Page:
Featured Stories

Other Pamplin Media Group sites

Despite the computer age, elections go slow

It's unfortunate that we still don't know who won the county commissioner race

It's a strange feeling sitting in a newsroom on election night, slowly watching the results trickle in on local races.

In the old days - not so long ago in fact - the focus Election night was down at the county elections office. No more. In today's world, the focus has shifted to the ubiquitous computer as reporters and editors keep their eyes glued to the glowing terminals once the polls close at 8 p.m. Tuesday.

The first release of results is invigorating. So much built-up anticipation culminates in a gigantic whirlwind of numbers to sort through and digest. But then the system slows down and the rapid-fire pace of the initial results gives way to a slower, more frustrating rate for the final numbers.

In no race is this more apparent than the one for Clackamas County Commissioner.

From the get-go just after 8 p.m., Lake Oswego's Lynn Peterson jumped out to a fairly sizeable lead over her opponent, incumbent Larry Sowa. Starting about midnight Tuesday, however, her lead started to shrink. By mid-day Wednesday, she still held a lead but it was much smaller. Clackamas County Elections officials said that based on the number of ballots still not processed, it would be a mistake to call the election. And the indication was that many of those ballots wouldn't be counted Wednesday.

Thus, we are left with a headline saying, 'Commissioner race too close to call,' which is not the way we wanted to send out today's newspaper. We had hoped to be able to answer all of your local questions and this one can't be answered in this edition of the Review.

One suggestion we would offer to expedite the election process: Discontinue the practice of allowing voters to leave their ballots in other communities. One reason Clackamas officials were running behind was because of the large number of Clackamas ballots left in drop boxes in Multnomah and Washington counties. You vote where you live and that's where you should drop off your ballot.

As to other observations about the election:

n The Lake Oswego City Council race proved fascinating, especially with the apparent victory of young Kristin Johnson to the council. While the numbers aren't official, as of press time she held a 157-vote lead over J.T. Tenneson for the third and final open council position. Looking secure are the top two vote getters, Roger Hennagin and Donna Jordan.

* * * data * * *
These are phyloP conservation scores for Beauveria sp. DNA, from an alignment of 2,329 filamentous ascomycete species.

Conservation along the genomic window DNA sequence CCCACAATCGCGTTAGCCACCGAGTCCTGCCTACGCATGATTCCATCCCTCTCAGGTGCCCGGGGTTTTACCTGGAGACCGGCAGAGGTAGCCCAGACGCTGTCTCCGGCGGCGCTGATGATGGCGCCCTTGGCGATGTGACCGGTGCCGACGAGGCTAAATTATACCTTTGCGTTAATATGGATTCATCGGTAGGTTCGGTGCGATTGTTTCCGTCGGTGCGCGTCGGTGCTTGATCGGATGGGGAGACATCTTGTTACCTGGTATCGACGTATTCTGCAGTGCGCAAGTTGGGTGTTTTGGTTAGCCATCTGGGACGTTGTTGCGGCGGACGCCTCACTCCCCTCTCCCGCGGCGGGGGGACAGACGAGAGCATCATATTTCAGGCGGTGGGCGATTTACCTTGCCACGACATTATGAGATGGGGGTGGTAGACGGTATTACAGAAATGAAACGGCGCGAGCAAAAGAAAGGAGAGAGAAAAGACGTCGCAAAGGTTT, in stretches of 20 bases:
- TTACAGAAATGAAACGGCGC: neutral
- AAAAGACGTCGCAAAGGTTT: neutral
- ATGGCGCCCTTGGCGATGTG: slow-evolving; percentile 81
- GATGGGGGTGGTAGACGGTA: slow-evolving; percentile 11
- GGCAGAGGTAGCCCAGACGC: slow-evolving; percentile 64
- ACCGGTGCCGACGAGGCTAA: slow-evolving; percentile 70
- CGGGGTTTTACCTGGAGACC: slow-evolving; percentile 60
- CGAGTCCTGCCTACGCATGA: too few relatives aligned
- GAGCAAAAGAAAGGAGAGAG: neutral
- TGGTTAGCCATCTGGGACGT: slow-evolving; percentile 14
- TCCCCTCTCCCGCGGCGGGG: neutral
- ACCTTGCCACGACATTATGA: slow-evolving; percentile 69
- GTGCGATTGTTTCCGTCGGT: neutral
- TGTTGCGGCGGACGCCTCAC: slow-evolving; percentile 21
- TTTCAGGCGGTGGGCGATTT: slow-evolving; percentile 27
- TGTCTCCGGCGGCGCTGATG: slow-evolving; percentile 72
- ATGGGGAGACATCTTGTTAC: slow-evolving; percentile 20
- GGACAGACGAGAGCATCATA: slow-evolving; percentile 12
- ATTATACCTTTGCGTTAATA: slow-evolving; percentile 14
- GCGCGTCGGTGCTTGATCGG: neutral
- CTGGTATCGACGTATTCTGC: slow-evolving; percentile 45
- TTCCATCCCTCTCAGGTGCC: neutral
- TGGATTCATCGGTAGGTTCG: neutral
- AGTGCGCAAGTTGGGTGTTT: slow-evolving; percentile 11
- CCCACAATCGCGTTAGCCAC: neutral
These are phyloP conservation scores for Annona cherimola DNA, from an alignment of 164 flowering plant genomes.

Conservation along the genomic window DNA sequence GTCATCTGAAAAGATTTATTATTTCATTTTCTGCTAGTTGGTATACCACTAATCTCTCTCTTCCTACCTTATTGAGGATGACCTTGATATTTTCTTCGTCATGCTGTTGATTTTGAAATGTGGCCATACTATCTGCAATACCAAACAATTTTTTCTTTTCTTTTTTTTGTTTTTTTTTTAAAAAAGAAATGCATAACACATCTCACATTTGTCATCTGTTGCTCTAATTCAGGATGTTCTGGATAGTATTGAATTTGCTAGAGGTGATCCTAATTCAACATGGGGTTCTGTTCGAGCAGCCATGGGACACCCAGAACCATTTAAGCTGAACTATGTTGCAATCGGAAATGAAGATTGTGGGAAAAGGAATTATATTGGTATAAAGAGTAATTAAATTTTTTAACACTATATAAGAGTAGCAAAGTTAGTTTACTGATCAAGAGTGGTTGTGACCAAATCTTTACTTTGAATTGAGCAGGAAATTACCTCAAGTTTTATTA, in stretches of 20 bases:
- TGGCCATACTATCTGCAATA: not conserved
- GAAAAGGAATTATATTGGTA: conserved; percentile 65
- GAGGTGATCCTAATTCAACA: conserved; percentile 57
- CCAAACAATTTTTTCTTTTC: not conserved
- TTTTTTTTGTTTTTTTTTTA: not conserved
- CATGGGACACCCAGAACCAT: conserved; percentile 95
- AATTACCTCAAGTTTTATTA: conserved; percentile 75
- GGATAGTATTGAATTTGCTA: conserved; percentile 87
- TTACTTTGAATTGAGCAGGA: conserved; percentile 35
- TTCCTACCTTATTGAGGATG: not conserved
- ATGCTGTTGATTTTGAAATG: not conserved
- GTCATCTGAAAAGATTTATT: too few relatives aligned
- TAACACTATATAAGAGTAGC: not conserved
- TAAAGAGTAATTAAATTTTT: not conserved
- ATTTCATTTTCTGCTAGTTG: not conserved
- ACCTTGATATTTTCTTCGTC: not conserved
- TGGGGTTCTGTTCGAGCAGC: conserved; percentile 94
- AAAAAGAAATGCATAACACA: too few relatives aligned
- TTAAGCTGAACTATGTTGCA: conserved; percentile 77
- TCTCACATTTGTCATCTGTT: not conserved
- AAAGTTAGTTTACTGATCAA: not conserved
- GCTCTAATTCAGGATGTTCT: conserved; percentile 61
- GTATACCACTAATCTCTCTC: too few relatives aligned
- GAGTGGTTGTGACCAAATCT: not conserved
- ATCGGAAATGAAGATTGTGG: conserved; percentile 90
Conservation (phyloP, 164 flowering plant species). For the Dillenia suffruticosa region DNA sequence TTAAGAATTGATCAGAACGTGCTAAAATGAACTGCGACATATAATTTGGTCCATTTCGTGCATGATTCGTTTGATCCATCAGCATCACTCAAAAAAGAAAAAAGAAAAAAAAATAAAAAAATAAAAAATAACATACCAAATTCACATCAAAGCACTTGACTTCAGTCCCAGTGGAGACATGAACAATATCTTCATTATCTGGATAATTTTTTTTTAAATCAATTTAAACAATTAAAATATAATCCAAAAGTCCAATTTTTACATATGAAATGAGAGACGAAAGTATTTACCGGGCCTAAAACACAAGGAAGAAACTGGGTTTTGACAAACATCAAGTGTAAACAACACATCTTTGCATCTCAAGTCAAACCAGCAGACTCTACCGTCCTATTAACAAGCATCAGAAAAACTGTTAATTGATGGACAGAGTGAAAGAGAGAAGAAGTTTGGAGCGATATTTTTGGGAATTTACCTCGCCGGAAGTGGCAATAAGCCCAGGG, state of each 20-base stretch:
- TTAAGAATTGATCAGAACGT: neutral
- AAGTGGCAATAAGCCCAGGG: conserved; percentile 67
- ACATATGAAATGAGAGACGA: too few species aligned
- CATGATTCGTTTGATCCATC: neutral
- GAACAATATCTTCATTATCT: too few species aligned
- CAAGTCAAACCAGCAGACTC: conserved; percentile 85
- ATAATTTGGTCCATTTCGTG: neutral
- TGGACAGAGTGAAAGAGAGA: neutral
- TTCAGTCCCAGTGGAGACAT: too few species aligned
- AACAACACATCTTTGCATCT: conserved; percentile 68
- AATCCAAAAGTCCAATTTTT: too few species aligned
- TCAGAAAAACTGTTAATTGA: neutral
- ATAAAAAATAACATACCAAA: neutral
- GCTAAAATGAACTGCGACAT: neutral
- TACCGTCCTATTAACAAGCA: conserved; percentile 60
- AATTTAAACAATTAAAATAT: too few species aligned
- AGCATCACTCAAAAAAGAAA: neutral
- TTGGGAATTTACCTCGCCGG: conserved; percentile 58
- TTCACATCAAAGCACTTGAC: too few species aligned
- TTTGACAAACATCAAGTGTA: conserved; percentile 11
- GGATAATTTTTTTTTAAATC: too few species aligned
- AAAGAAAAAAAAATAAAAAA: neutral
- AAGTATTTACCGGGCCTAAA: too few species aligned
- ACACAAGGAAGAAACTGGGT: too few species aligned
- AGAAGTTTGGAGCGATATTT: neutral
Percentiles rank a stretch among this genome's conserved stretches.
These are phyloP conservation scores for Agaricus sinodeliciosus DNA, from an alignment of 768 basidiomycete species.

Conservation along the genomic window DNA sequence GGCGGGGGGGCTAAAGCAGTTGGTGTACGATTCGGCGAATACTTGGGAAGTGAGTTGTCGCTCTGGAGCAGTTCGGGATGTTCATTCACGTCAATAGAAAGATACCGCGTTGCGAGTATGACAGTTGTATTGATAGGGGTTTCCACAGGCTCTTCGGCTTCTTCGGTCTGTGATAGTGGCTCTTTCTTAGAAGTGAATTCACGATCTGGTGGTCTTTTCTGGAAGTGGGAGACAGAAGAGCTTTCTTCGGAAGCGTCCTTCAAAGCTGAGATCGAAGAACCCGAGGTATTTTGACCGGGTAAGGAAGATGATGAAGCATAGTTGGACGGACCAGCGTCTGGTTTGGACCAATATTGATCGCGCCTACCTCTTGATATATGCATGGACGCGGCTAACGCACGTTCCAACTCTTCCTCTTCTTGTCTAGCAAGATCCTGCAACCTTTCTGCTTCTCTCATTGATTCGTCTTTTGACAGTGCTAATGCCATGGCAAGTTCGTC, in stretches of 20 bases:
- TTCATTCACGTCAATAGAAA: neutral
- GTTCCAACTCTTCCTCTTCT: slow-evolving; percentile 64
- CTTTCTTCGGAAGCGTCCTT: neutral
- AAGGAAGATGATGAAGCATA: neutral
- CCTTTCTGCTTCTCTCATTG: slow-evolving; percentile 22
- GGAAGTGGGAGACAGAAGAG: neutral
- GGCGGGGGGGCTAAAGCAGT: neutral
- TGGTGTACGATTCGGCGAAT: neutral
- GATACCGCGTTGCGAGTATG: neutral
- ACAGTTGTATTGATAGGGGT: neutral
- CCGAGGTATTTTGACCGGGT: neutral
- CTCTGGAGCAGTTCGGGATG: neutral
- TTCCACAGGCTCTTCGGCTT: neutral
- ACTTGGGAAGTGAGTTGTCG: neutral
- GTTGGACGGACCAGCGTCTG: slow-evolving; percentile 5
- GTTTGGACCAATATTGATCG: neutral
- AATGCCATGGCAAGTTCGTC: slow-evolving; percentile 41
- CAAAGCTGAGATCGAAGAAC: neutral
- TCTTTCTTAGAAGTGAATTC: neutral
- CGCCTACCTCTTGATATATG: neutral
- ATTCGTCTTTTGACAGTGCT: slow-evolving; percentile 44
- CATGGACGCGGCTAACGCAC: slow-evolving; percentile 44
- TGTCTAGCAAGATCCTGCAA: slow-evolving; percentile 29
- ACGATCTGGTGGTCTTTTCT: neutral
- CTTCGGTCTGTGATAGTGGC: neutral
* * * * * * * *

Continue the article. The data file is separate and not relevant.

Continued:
n Senate District 19: Democrat incumbent Richard Devlin proved to be a tough campaigner and returns for another term. He got nearly 62 percent of the vote.

n House District 38: Voters appreciate the job Democrat incumbent Greg Macpherson is doing. He is re-elected with nearly 70 percent of the vote.

n House District 37: It was a slim margin of victory but Republican Scott Bruun returns to his post with just more than 52 percent of the votes.

n In one of our two least favorite races - both because of the nasty nature of the political advertising - Congressional Fifth District Democrat Darlene Hooley captured more than 54 percent of the vote to win over Lake Oswego's Mike Erickson. We wish that the campaigning could have been positive. Unfortunately, it wasn't.

n In our other least favorite race, Oregon voters returned Democrat Ted Kulongoski to the governor's post for another term. We wish the campaign between him and Republican Ron Saxton could have focused on issues and positives, rather than name calling and sliminess. Again, we didn't get our wish.

n Finally, in the national arena, the balance of power has swung away from the Republicans. Democrats now control the House of Representatives. The closeness of two races in the Senate (Virginia and Montana) puts control of that body up in the air. And President Bush announced Wednesday that, as head of the Republican Party, he shares 'a large part of the responsibility' for the poor showing by Republicans.